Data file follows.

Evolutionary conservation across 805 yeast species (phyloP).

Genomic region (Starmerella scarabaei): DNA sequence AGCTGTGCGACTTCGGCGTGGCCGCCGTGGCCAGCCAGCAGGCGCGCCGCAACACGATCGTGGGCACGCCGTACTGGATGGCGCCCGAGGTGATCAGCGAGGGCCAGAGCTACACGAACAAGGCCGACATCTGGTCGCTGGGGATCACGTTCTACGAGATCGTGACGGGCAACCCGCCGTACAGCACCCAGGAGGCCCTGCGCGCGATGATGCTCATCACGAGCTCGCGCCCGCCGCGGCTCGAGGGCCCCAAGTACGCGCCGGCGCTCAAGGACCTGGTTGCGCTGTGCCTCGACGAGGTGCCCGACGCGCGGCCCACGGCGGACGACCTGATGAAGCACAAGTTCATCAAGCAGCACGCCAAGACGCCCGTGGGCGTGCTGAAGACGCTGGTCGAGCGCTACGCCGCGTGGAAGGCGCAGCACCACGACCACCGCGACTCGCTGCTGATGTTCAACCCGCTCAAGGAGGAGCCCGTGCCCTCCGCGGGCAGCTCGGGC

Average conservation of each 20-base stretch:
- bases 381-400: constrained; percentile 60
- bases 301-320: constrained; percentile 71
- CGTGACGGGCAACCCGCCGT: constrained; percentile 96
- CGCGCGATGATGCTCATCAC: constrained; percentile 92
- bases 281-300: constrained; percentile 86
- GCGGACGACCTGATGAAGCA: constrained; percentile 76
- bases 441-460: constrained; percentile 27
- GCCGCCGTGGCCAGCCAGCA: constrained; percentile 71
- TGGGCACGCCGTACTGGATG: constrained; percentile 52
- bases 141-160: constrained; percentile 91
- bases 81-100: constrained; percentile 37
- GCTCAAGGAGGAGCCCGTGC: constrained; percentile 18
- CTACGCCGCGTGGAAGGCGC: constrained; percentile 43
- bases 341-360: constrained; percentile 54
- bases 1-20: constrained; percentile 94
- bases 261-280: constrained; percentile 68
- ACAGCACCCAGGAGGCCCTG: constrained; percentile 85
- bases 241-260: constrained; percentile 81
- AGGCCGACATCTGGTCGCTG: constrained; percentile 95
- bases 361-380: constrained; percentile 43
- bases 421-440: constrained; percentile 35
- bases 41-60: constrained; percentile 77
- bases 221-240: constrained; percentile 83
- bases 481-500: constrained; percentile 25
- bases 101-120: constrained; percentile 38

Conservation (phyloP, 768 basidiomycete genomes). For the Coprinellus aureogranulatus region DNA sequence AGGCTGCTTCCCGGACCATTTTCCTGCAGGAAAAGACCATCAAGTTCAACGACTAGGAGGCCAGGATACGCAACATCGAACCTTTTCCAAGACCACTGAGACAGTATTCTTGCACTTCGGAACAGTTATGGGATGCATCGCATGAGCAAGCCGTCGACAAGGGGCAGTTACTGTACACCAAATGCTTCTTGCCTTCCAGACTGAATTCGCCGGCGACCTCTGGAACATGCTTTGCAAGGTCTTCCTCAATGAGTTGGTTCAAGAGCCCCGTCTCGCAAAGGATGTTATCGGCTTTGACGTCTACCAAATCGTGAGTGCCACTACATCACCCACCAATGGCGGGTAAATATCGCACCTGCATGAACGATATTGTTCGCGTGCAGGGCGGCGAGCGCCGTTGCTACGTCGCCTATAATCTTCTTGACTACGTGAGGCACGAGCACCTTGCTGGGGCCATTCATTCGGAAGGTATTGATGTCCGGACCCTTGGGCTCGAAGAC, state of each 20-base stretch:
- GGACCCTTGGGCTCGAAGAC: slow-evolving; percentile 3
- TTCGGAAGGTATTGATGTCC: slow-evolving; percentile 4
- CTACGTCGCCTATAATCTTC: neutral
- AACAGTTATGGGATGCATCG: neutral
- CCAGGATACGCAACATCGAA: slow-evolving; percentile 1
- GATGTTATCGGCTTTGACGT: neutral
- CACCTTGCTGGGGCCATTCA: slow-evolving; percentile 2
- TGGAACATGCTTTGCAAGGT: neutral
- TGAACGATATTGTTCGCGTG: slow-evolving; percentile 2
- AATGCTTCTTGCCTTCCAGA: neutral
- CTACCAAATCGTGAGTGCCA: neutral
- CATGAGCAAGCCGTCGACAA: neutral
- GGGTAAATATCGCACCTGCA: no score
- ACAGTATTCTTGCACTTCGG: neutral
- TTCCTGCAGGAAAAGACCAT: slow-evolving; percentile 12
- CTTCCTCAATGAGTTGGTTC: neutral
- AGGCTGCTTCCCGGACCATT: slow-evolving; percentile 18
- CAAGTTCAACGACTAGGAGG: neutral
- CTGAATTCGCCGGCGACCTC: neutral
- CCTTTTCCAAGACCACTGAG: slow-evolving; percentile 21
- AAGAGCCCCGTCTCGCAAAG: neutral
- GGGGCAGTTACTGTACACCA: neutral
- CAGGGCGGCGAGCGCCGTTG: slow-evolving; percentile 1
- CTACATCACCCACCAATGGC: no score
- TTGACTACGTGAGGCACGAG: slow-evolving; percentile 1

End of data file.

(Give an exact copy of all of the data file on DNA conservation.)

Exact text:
Evolutionary conservation across 805 yeast species (phyloP).

Genomic region (Starmerella scarabaei): DNA sequence AGCTGTGCGACTTCGGCGTGGCCGCCGTGGCCAGCCAGCAGGCGCGCCGCAACACGATCGTGGGCACGCCGTACTGGATGGCGCCCGAGGTGATCAGCGAGGGCCAGAGCTACACGAACAAGGCCGACATCTGGTCGCTGGGGATCACGTTCTACGAGATCGTGACGGGCAACCCGCCGTACAGCACCCAGGAGGCCCTGCGCGCGATGATGCTCATCACGAGCTCGCGCCCGCCGCGGCTCGAGGGCCCCAAGTACGCGCCGGCGCTCAAGGACCTGGTTGCGCTGTGCCTCGACGAGGTGCCCGACGCGCGGCCCACGGCGGACGACCTGATGAAGCACAAGTTCATCAAGCAGCACGCCAAGACGCCCGTGGGCGTGCTGAAGACGCTGGTCGAGCGCTACGCCGCGTGGAAGGCGCAGCACCACGACCACCGCGACTCGCTGCTGATGTTCAACCCGCTCAAGGAGGAGCCCGTGCCCTCCGCGGGCAGCTCGGGC

Average conservation of each 20-base stretch:
- bases 381-400: constrained; percentile 60
- bases 301-320: constrained; percentile 71
- CGTGACGGGCAACCCGCCGT: constrained; percentile 96
- CGCGCGATGATGCTCATCAC: constrained; percentile 92
- bases 281-300: constrained; percentile 86
- GCGGACGACCTGATGAAGCA: constrained; percentile 76
- bases 441-460: constrained; percentile 27
- GCCGCCGTGGCCAGCCAGCA: constrained; percentile 71
- TGGGCACGCCGTACTGGATG: constrained; percentile 52
- bases 141-160: constrained; percentile 91
- bases 81-100: constrained; percentile 37
- GCTCAAGGAGGAGCCCGTGC: constrained; percentile 18
- CTACGCCGCGTGGAAGGCGC: constrained; percentile 43
- bases 341-360: constrained; percentile 54
- bases 1-20: constrained; percentile 94
- bases 261-280: constrained; percentile 68
- ACAGCACCCAGGAGGCCCTG: constrained; percentile 85
- bases 241-260: constrained; percentile 81
- AGGCCGACATCTGGTCGCTG: constrained; percentile 95
- bases 361-380: constrained; percentile 43
- bases 421-440: constrained; percentile 35
- bases 41-60: constrained; percentile 77
- bases 221-240: constrained; percentile 83
- bases 481-500: constrained; percentile 25
- bases 101-120: constrained; percentile 38

Conservation (phyloP, 768 basidiomycete genomes). For the Coprinellus aureogranulatus region DNA sequence AGGCTGCTTCCCGGACCATTTTCCTGCAGGAAAAGACCATCAAGTTCAACGACTAGGAGGCCAGGATACGCAACATCGAACCTTTTCCAAGACCACTGAGACAGTATTCTTGCACTTCGGAACAGTTATGGGATGCATCGCATGAGCAAGCCGTCGACAAGGGGCAGTTACTGTACACCAAATGCTTCTTGCCTTCCAGACTGAATTCGCCGGCGACCTCTGGAACATGCTTTGCAAGGTCTTCCTCAATGAGTTGGTTCAAGAGCCCCGTCTCGCAAAGGATGTTATCGGCTTTGACGTCTACCAAATCGTGAGTGCCACTACATCACCCACCAATGGCGGGTAAATATCGCACCTGCATGAACGATATTGTTCGCGTGCAGGGCGGCGAGCGCCGTTGCTACGTCGCCTATAATCTTCTTGACTACGTGAGGCACGAGCACCTTGCTGGGGCCATTCATTCGGAAGGTATTGATGTCCGGACCCTTGGGCTCGAAGAC, state of each 20-base stretch:
- GGACCCTTGGGCTCGAAGAC: slow-evolving; percentile 3
- TTCGGAAGGTATTGATGTCC: slow-evolving; percentile 4
- CTACGTCGCCTATAATCTTC: neutral
- AACAGTTATGGGATGCATCG: neutral
- CCAGGATACGCAACATCGAA: slow-evolving; percentile 1
- GATGTTATCGGCTTTGACGT: neutral
- CACCTTGCTGGGGCCATTCA: slow-evolving; percentile 2
- TGGAACATGCTTTGCAAGGT: neutral
- TGAACGATATTGTTCGCGTG: slow-evolving; percentile 2
- AATGCTTCTTGCCTTCCAGA: neutral
- CTACCAAATCGTGAGTGCCA: neutral
- CATGAGCAAGCCGTCGACAA: neutral
- GGGTAAATATCGCACCTGCA: no score
- ACAGTATTCTTGCACTTCGG: neutral
- TTCCTGCAGGAAAAGACCAT: slow-evolving; percentile 12
- CTTCCTCAATGAGTTGGTTC: neutral
- AGGCTGCTTCCCGGACCATT: slow-evolving; percentile 18
- CAAGTTCAACGACTAGGAGG: neutral
- CTGAATTCGCCGGCGACCTC: neutral
- CCTTTTCCAAGACCACTGAG: slow-evolving; percentile 21
- AAGAGCCCCGTCTCGCAAAG: neutral
- GGGGCAGTTACTGTACACCA: neutral
- CAGGGCGGCGAGCGCCGTTG: slow-evolving; percentile 1
- CTACATCACCCACCAATGGC: no score
- TTGACTACGTGAGGCACGAG: slow-evolving; percentile 1